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Acoustic Energy Neo Max review

An affordable 7.1-channel hi-fi speaker system, but is it too big?

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Our Verdict

Wonderful sound performance for movies and music, for under two grand

For

  • Lots of box for the money
  • Sensational sound quality

Against

  • Might be a little imposing for some rooms
  • Need two people to shift them as they weigh a lot

Slapping the word 'Max' onto the end of your product name doesn't automatically make it great, as anyone who's tasted Pepsi Max can attest. But in the case of Acoustic Energy's Neo Max hi-fi speaker system, it seems entirely appropriate.

Acoustic Energy's original 5.1-channel Neo V2 system was a serious proposition in the first place, but this beefed-up version adds even more firepower to its already considerable arsenal. It increases the speaker count to 7.1 and swaps the Neo Threes in the original sound system for a pair of the new Neo Four floorstanding speakers.

This injection of sonic steroids was prescribed after AE's customers started demanding more potent floorstanders for the Neo lineup, capable of bringing more detail and bass depth than the smaller Neo Threes could muster.

That means a higher price, but at just under £2,000 you're still getting a lot of speaker for your money. It's more expensive than the Magnat Quantum 650 Series but cheaper than the XTZ 99 Series and Monitor Audio Bronze BX Series.

Acoustic energy neo max review

Alongside the Neo Four fronts (£699 a pair separately), you get a pair of shorter Neo Three floorstanders for the rears (£409 a pair), £229 Neo One bookshelf speakers on surround back duties, the £179 Neo Centre and the £409 Neo Subwoofer.

But first we'll inspect the new kids on the block. The Neo Fours are an imposing, majestic presence that'll cast sizeable shadows over your living space with their 1.2m tall, 70-litre cabinets. They weigh a fair amount too. But they have the sort of muscular build quality we love, and are much better than you have any right to expect for their price.

But for all their bulk, Acoustic Energy has done a terrific job of making them look elegant and contemporary, with curves all over the shop and a luxurious Vermont walnut or Black Ash finish. Cover the drivers with the magnetic grilles if you want, but we think they look far funkier without them.

For setup, you need to screw on the black plinths. Attaching the supplied spikes is entirely up to you.

The Neo Four's internal design is just as attractive – particularly the 32mm-thick MDF baffle, which helps to ensure tight, potent bass response. They use a three-way, triple-ported design, with a 5-inch aluminium alloy midrange driver, a pair of 6.25-inch bass drivers and a wide-bandwidth 1-inch dual-ring radiator tweeter.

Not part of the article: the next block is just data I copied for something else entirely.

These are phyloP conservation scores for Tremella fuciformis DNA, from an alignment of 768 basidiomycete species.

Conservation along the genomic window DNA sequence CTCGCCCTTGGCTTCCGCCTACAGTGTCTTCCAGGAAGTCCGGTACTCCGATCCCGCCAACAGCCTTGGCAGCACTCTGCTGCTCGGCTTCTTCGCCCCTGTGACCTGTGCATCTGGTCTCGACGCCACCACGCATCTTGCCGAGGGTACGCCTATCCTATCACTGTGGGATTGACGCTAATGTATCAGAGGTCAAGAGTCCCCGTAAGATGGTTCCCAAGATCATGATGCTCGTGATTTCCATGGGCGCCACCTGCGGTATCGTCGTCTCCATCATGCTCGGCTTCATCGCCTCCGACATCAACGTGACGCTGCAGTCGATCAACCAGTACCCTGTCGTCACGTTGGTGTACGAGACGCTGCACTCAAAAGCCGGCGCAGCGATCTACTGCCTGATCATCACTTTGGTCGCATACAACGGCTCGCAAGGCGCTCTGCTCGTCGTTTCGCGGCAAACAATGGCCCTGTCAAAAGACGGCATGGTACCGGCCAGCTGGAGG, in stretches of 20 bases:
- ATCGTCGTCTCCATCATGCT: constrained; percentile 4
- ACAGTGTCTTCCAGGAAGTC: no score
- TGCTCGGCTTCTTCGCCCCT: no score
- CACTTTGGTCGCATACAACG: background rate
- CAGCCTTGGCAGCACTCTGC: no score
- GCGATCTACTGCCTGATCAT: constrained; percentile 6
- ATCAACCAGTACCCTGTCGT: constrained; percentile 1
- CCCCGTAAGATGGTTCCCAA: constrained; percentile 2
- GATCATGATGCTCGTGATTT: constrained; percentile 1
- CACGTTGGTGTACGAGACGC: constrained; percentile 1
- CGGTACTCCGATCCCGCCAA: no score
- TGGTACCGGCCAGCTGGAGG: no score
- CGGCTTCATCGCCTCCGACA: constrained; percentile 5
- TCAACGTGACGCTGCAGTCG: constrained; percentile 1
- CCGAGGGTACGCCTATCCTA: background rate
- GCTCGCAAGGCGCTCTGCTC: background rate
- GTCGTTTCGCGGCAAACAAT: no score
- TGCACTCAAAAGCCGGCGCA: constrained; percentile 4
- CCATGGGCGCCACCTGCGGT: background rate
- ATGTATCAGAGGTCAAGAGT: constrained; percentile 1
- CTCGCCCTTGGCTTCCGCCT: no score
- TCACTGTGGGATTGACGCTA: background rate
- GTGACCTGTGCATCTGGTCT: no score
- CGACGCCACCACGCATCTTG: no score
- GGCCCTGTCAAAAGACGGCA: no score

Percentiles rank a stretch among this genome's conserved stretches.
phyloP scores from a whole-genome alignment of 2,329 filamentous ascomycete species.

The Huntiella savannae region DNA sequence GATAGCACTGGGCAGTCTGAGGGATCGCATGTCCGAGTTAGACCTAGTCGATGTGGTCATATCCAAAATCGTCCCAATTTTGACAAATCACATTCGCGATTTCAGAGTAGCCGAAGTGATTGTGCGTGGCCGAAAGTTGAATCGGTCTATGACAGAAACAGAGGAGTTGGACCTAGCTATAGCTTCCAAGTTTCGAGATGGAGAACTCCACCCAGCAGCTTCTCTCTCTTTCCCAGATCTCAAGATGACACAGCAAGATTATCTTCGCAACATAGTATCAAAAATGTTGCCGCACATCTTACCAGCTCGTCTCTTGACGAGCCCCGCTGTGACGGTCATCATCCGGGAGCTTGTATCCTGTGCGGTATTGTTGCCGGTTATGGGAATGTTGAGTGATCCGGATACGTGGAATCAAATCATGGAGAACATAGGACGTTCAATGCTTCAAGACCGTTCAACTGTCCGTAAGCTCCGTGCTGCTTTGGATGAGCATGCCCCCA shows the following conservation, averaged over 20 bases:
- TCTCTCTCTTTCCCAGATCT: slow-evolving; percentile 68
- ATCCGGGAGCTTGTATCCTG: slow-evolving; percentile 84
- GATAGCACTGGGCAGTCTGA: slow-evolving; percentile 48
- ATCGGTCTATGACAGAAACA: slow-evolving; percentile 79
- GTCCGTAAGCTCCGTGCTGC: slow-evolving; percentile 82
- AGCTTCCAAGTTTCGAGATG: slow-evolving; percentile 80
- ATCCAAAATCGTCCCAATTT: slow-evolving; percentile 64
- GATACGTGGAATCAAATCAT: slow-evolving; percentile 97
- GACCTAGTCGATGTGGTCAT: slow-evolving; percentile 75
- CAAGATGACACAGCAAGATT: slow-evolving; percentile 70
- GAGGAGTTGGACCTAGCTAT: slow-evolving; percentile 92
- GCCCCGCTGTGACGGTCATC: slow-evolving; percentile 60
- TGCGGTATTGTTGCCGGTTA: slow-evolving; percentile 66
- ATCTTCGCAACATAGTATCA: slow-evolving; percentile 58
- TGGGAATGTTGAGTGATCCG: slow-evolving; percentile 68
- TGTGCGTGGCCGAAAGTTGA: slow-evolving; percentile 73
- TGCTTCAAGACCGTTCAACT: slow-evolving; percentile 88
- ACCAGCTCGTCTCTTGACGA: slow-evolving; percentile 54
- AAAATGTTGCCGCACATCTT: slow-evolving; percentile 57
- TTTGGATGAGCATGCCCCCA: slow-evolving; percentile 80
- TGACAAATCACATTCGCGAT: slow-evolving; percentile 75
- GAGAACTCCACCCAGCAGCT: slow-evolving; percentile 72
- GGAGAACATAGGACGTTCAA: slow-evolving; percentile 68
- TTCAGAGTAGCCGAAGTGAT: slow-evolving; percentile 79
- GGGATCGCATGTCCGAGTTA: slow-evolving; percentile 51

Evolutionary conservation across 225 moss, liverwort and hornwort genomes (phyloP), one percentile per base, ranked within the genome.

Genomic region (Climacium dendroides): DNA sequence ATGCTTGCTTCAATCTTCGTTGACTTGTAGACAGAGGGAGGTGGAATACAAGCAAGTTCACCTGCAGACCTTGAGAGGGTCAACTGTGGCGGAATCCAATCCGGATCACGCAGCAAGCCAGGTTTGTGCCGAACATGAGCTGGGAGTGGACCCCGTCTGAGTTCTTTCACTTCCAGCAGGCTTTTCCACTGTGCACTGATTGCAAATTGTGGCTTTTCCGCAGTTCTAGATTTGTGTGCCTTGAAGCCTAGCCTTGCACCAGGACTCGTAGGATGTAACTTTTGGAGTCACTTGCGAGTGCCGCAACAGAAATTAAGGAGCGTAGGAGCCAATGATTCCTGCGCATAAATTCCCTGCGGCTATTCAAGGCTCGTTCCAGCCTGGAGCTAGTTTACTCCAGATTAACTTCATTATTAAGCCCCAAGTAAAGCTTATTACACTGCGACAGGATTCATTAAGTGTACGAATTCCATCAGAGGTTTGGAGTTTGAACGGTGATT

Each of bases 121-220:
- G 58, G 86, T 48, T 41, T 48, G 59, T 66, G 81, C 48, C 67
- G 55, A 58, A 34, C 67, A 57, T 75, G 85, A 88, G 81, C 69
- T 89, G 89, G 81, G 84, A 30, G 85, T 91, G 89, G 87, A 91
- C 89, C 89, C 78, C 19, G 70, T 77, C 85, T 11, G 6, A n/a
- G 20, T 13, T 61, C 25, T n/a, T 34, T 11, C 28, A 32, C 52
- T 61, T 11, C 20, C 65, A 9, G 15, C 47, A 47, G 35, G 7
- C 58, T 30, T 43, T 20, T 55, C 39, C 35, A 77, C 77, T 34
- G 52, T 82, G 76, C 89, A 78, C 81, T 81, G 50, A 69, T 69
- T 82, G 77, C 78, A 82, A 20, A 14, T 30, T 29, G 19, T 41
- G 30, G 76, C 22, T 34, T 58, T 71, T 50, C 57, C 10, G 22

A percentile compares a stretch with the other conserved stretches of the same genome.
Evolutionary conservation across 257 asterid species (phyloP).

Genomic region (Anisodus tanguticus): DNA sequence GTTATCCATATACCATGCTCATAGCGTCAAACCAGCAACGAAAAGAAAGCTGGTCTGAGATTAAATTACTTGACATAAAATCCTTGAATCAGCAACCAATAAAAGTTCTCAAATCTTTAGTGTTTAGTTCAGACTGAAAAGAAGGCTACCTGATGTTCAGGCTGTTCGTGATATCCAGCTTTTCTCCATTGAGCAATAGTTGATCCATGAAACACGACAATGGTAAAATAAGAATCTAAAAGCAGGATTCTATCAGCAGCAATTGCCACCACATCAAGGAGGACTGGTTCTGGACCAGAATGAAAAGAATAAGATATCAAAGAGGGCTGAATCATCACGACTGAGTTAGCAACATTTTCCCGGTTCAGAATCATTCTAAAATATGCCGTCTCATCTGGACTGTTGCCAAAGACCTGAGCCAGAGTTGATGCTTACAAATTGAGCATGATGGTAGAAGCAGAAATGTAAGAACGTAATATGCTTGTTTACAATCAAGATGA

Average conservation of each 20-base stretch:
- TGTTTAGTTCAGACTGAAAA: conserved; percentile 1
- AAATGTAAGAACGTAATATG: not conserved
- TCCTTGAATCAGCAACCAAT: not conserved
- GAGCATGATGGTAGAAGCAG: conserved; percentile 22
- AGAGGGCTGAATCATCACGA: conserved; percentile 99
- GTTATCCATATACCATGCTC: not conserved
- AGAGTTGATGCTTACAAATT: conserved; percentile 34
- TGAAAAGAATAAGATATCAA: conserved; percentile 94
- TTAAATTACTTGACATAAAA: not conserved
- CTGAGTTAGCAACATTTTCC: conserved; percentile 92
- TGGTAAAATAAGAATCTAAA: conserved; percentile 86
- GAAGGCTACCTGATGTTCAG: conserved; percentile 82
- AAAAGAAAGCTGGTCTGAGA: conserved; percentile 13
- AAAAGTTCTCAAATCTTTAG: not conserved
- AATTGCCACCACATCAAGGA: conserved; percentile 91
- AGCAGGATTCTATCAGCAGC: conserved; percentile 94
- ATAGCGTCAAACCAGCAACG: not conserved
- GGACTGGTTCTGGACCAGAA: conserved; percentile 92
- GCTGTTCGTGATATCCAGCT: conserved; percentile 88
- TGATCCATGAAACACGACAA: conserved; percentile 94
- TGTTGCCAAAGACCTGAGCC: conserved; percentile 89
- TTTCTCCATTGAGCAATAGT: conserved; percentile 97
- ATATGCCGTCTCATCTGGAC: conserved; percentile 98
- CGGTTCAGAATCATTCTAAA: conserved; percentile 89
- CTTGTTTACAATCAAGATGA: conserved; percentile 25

Acoustic energy neo max review

Another key element in the Neo Four's technical make-up is the choice of material used for the magnets. Interestingly, the Neo Fours use Ferrite magnets instead of neodymium, which is used by all the other speakers in the system and is what the range-topping speakers are named after.

But there's method in the madness – Acoustic Energy's engineers preferred a ferrite system to deliver the extra punch required by these larger, more voluminous cabinets. And what a punch they pack; there's 200W quoted power handling and a frequency response of 28Hz all the way up to 40kHz.

The rest of the system, from the bookshelf boxes up to the 905mm-high Neo Threes, boasts an equally awesome construction. Again, there's a choice of Vermont and Black Ash finishes and they share the smoothly curved corners as the Neo Fours.

These rear floorstanders are a two-and-a-half way, reflex-loaded design featuring a 1-inch neodymium ring radiator tweeter, and a pair of 5-inch low/mid drivers. The two-way Neo One bookshelves lose the second low/mid driver.

Acoustic energy neo max review

The importance of dialogue to your movie enjoyment hasn't escaped Acoustic Energy's attention either, and as such the Neo Centre boasts the same two-and-a-half way driver array as the Neo Threes. It's a hefty box though, likely to require quite a reshuffle to house it.

Acoustic Energy hasn't felt the need to introduce a new subwoofer for the Neo Max system, so you get the same bass-box as the original Neo V2 array. Thankfully it's up to the task, endowed with a 200W Class A/B amplifier, and an 8.5-inch drive with a long-throw ferrite magnet.

All this brawn is bundled up in a beautiful box, styled in the same classy-looking finish. You should have no trouble getting it to integrate with the other speakers, thanks to the wide range of controls found on the rear panel.

Volume, crossover and phase can all be tweaked to your heart's content, as well as less common audio adjustments such as notch filters for frequency, Q and attenuation, which can help rectify any sound problems you have with room acoustics. You also get line-level stereo inputs and outputs, plus a separate line-level input.